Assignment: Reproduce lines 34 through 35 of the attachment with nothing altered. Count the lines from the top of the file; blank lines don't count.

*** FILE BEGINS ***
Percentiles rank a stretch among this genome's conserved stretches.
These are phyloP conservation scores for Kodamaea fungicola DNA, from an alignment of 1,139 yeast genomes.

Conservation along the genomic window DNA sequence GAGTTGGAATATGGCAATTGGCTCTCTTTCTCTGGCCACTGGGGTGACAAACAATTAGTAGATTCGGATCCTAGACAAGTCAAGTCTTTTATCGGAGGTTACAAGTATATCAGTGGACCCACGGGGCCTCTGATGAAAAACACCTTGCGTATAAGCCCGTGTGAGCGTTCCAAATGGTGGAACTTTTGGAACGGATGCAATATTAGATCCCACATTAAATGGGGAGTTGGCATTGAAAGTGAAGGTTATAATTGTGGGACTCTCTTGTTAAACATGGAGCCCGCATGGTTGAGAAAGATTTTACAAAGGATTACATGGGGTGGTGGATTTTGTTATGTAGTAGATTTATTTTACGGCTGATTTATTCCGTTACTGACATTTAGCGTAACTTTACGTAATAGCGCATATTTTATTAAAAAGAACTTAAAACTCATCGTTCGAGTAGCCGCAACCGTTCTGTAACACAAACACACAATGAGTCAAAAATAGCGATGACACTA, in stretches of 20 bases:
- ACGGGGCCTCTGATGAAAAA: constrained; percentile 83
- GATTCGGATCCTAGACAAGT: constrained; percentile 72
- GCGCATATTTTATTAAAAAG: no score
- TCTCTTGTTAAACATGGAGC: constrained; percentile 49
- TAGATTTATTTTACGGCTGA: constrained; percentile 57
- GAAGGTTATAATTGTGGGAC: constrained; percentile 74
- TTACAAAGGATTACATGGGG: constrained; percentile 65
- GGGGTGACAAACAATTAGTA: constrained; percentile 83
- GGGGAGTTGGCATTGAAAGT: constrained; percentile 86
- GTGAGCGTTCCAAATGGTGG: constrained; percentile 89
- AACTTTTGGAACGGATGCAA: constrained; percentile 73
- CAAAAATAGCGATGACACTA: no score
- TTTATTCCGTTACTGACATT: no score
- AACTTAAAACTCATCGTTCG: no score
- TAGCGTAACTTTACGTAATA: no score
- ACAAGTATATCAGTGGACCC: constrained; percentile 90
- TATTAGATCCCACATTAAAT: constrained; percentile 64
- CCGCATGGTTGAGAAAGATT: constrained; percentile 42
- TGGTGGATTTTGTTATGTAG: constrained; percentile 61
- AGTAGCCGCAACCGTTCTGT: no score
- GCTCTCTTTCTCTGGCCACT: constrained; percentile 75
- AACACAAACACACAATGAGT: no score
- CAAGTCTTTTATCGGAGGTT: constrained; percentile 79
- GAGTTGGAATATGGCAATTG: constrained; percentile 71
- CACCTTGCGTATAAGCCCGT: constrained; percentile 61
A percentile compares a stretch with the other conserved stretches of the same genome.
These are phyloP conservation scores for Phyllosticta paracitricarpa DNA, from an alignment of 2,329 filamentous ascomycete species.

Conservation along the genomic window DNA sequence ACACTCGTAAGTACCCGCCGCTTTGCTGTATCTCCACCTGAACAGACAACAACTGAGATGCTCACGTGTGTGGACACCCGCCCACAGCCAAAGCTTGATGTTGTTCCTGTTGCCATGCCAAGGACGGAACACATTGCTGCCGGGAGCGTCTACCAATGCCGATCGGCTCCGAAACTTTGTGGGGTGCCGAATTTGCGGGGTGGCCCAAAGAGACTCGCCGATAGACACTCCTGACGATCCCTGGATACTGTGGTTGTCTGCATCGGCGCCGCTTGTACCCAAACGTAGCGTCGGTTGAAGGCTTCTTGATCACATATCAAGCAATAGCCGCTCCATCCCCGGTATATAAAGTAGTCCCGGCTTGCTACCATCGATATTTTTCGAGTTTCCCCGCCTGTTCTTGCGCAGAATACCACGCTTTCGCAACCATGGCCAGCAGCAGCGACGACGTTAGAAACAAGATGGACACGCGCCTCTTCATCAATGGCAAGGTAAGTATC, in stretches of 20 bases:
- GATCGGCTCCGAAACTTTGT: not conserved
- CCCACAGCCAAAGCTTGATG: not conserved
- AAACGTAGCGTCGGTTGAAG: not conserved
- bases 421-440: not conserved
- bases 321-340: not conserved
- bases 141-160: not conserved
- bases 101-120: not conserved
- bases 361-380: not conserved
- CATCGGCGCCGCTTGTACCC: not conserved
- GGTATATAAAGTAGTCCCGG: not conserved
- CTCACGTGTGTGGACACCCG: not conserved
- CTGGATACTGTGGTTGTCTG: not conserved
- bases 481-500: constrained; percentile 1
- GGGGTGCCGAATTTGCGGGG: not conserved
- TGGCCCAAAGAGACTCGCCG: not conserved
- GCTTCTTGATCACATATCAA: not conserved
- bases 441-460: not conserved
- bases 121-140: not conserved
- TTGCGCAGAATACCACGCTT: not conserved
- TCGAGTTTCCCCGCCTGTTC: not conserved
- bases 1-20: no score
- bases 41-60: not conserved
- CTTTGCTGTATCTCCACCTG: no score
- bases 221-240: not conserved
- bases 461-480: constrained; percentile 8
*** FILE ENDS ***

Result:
- AAACGTAGCGTCGGTTGAAG: not conserved
- bases 421-440: not conserved